For years now the placebo effect in antidepressant research has been debated, with the recent story on 60 Minutes perhaps representing a high point for media coverage of psychiatry’s evidence base- of course, occurring after most SSRIs have gone generic.
While we liked the show, we also think it’s a shame that the media took so long to finally run a high-profile story on this issue. And, we’d like to mention one interesting piece of evidence missed by the investigative team at 60 Minutes. At one point, Leslie Stahl mentioned that scientists at the drug companies say that antidepressants work. We’re sure they do say that when asked by an investigative journalist. But, if one actually looks at the materials produced by drug companies, strangely, one finds that…they are in agreement with Irving Kirsch?
While digging through some old files (research for a paper we wrote on serotonin and depression), we uncovered a web page published at Wellbutrin.com in August of 2001. Wellbutrin SR was still on patent and GlaxoSmithKline (the maker of Wellbutrin) was already using a web presence as part of their marketing plan.
In our files we also found some webpages we had printed out from wellbutrin.com, which included an advertisement with the following table:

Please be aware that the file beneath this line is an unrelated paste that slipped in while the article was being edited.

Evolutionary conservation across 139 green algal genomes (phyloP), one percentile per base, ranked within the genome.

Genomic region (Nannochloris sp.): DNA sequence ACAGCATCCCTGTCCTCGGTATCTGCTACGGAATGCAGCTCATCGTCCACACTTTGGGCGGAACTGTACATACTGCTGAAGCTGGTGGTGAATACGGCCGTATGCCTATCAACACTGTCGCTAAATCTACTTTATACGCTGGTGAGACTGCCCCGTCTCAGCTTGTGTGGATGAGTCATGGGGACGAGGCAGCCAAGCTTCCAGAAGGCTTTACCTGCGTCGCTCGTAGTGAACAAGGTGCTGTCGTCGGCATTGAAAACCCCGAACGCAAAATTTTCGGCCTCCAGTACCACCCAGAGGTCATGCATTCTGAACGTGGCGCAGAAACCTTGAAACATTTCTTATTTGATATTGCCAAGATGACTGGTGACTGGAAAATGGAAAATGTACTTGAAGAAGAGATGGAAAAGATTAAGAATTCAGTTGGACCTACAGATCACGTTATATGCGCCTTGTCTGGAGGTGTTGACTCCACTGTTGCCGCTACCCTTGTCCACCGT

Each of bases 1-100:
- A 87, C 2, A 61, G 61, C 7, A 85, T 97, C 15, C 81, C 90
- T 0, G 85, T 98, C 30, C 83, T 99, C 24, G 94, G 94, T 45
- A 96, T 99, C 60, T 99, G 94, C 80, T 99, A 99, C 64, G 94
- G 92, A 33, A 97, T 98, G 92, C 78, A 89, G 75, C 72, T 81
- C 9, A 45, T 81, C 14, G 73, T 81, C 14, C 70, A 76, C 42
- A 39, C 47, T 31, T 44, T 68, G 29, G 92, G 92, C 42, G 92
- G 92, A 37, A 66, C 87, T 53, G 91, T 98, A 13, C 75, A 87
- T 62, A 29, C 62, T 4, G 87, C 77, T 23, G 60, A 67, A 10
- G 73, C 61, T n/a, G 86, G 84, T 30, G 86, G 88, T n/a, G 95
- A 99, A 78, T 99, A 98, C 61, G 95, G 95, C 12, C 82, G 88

It’s a little hard to make out in the scanned version, but the web page proclaimed:
Placebo: 51% improvement, Zoloft: 56% improvement, Wellbutrin: 61% improvement (% refers to % change from baseline, here).
These are the same sort of statistics that are seen as controversial when reported by Irving Kirsch- although here they are being pushed by a drug company as an advertisement for their product. So, at least one drug company was honestly reporting this information a decade ago.
The natural conclusion to reach after reading such data is that generalized helping and therapeutic relationship (as well as watchful waiting) would be the preferred approach to depression, since antidepressants have a risk of adverse effects but are only 10% more effective than placebo. Yet, this didn’t happen in clinical practice- this advertisement ran during a decade of widespread (unrestrained?) prescribing of antidepressants….
The American Psychiatric Association has disagreed strongly with Irving Kirsch. Apparently they also disagree with at least one antidepressant manufacturer.
Mad in America hosts blogs by a diverse group of writers. These posts are designed to serve as a public forum for a discussion—broadly speaking—of psychiatry and its treatments. The opinions expressed are the writers’ own.